It has been 4 years since cannabis was first legalized for recreational use in Colorado and Washington, followed shortly by Alaska and Oregon. In that time, the insurance industry has learned a lot about how cannabis usage affects business insurance in those states.
Questions about employee rights, the legality of drug testing post-hire and other human resources issues should always be handled by an experienced human resources (HR) professional or qualified labor attorney. While Hayes Brokers are not legal professionals, we can advise on the insurance aspects of cannabis use in the workplace.
Here is how marijuana usage on the job may affect your insurance policies and premiums:
Can You Get Insured or Bonded?
As the legalization of marijuana continues across the country, insurance companies may begin to include questions about drug free programs and marijuana usage on applications as part of the underwriting process. A strict company policy on these issues will make these questions easier to answer.
An employer’s main concern should be providing a safe work environment that also allows for the completion of projects in a timely manner. Recreational marijuana usage by employees may affect a company’s ability to do so.
Failure to perform as required by contractual obligations may result in your bonding company nonrenewing your bonds. Finding replacement bonds when nonrenewed for this reason may not be possible, or may come at increased cost.
Large or frequent claims may result in nonrenewals or declinations of coverage by liability insurance companies, as well. Impaired employees can contribute to both of these, costing employers in increased insurance premiums for anywhere from 3-5 years from the date of loss.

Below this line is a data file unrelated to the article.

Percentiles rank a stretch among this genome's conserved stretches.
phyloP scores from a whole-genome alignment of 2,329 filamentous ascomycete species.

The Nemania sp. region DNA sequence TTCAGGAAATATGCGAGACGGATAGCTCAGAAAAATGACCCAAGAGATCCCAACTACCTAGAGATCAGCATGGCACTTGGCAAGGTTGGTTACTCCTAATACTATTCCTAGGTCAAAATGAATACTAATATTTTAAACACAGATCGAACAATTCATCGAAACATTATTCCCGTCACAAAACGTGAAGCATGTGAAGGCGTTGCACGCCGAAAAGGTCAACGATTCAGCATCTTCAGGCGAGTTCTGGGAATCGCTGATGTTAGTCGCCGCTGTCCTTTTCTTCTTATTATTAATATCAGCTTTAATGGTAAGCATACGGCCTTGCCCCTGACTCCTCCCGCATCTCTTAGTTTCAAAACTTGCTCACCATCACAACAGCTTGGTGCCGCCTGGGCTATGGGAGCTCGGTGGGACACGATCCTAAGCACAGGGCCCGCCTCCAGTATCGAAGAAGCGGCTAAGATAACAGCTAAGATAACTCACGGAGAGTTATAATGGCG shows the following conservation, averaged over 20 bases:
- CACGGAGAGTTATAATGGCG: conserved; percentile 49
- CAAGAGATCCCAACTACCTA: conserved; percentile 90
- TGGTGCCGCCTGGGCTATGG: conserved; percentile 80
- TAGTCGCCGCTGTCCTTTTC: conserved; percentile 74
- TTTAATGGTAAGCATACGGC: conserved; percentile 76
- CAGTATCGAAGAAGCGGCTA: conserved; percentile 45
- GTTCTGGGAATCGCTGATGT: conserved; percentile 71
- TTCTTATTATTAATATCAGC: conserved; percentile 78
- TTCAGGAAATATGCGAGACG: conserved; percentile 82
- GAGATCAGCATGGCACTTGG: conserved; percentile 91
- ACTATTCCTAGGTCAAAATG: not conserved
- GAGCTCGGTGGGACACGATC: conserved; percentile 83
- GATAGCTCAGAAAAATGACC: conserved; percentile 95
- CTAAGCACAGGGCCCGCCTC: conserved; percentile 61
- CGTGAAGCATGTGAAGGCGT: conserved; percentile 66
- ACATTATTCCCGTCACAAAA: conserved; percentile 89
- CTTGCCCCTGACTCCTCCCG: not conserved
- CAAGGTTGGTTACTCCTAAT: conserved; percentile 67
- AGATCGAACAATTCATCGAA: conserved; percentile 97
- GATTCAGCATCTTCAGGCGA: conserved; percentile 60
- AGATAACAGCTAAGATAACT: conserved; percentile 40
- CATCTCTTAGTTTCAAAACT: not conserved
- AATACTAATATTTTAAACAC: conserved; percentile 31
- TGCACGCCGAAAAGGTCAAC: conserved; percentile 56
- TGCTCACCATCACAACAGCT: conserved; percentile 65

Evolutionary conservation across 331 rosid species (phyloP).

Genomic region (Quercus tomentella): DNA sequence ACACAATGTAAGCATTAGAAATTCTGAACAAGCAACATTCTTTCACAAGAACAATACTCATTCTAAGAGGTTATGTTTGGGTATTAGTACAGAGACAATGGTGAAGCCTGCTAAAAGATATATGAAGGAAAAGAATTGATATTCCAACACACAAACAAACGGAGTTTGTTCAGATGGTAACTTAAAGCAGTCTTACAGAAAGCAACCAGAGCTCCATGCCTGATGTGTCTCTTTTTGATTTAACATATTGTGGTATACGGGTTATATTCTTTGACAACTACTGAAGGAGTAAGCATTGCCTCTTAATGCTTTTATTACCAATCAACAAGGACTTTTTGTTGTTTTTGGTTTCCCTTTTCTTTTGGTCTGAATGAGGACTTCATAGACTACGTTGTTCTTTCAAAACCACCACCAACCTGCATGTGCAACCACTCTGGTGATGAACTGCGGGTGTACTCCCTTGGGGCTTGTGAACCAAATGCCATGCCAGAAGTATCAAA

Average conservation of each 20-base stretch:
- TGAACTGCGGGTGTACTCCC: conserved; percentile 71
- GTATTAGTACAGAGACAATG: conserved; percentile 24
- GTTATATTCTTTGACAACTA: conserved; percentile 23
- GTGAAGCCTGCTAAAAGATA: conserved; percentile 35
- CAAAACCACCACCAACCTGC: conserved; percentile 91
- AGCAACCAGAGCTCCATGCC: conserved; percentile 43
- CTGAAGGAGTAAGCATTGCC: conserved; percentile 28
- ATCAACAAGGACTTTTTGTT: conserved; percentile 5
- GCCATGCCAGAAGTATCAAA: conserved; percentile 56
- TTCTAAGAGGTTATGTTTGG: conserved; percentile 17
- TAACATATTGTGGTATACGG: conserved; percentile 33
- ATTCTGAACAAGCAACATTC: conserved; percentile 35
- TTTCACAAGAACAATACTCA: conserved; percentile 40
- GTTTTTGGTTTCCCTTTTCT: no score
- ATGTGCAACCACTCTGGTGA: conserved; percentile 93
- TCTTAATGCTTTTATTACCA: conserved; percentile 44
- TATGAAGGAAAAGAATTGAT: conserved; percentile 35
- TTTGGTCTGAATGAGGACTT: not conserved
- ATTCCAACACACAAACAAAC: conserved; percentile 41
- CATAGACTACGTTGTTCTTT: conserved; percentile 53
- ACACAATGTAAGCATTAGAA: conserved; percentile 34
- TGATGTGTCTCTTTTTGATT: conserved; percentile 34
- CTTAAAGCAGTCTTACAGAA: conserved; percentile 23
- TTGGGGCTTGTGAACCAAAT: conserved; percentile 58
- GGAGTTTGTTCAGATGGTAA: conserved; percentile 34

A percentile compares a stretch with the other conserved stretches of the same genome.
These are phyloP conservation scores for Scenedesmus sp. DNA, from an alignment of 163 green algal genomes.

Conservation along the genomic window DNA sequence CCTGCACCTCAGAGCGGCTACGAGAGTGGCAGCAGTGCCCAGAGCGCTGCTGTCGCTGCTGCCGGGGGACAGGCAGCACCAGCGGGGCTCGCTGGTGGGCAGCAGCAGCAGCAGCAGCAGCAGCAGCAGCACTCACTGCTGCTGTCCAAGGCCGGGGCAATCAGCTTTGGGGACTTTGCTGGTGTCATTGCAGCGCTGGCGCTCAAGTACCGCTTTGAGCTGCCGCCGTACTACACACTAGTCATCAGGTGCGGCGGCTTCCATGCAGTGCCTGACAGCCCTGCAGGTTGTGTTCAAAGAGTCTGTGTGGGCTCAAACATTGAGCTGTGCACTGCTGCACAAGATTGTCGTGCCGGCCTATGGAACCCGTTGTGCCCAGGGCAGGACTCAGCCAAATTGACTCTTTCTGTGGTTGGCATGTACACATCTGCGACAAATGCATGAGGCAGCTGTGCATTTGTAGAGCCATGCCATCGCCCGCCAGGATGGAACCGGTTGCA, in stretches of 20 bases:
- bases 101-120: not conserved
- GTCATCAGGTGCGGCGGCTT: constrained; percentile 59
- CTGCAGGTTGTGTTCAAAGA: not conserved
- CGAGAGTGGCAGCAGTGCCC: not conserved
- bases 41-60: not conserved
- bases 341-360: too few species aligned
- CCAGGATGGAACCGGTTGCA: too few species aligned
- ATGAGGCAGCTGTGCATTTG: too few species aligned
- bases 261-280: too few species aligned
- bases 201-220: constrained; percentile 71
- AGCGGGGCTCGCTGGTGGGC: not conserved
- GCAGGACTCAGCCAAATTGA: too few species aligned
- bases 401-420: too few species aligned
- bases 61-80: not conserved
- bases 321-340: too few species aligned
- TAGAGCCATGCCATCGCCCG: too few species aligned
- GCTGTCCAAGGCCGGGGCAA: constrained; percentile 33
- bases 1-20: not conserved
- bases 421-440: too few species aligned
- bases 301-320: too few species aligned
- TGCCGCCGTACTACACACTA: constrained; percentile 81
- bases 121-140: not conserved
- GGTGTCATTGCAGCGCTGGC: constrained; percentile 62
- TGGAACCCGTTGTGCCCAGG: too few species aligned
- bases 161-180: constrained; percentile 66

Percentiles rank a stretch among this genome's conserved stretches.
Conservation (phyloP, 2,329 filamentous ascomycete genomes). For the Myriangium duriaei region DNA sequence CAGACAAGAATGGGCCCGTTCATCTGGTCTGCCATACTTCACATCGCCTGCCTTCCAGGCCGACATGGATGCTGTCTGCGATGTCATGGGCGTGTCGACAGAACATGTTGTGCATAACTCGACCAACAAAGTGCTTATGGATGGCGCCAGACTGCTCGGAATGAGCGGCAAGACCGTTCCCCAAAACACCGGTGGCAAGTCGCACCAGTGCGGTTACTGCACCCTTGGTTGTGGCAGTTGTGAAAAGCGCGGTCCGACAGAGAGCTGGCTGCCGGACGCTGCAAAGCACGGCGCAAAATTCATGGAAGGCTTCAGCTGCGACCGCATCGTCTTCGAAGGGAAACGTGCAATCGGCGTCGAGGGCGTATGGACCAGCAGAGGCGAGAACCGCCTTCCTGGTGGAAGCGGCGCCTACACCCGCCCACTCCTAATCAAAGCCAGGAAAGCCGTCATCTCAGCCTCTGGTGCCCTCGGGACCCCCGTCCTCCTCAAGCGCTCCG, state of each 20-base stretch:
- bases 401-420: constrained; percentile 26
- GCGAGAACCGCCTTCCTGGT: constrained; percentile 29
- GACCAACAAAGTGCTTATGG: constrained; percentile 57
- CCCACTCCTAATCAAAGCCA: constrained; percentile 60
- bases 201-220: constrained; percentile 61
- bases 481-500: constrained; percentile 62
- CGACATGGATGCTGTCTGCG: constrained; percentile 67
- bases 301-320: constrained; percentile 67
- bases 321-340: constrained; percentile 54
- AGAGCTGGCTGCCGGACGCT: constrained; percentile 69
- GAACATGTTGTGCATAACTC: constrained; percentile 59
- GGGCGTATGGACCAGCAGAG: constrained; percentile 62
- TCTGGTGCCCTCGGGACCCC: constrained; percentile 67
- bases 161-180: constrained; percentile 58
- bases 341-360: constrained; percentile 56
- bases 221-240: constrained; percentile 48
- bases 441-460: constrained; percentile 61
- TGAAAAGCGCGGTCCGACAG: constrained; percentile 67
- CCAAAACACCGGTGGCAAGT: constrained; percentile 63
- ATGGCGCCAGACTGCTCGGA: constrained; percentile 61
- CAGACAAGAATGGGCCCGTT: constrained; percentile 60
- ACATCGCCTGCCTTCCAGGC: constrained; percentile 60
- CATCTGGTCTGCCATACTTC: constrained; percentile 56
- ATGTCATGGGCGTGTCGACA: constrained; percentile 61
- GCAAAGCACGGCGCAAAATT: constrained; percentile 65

How Will Your Workers Compensation Coverage Be Affected?
If an employee is injured on the job, workers compensation will pay even if that injury is due to impairment. In the event of a major injury or a series of minor injuries, the insurance company will send loss control consultants to your business. These consultants will determine any safety hazards that contributed to the injuries and make recommendations for changes to make a safer workplace.
One large claim or many small, frequent claims related to marijuana or other drug use can cause a policy to be nonrenewed. Finding other coverage in the private market after nonrenewal may not be possible, leading an employer to seek coverage from the state insurance fund. This coverage is sometimes 200%-300% higher (or more) than in the private market. In states where the state insurance fund is the only workers compensation insurer, premiums may also be heavily surcharged.
Is Your Drug Free Program Obsolete?
A private workers compensation insurer cannot refuse to insure an employer for lack of drug free program. However, most work comp insurers offer a drug free workplace premium credit. Without these programs you will pay higher premiums.
The Bottom Line
If you wouldn’t allow an employee to perform their job duties under the influence of alcohol or while taking mind-altering prescription medications, then you won’t allow them to perform those duties while under the influence of marijuana.
Allowing impaired employees on the job will result in injuries and property damage that will eventually lead to higher insurance premiums in the event of claims. Bodily injury and property damage caused by impaired employees can also result in fines by OSHA and/or other safety organizations. Your workplace may even be shut down, depending on severity of the injury or damage.
An employer’s first obligation is to provide a safe work environment for all employees. An HR professional or employment lawyer can review your current employee manual to specifically address marijuana usage in the workplace.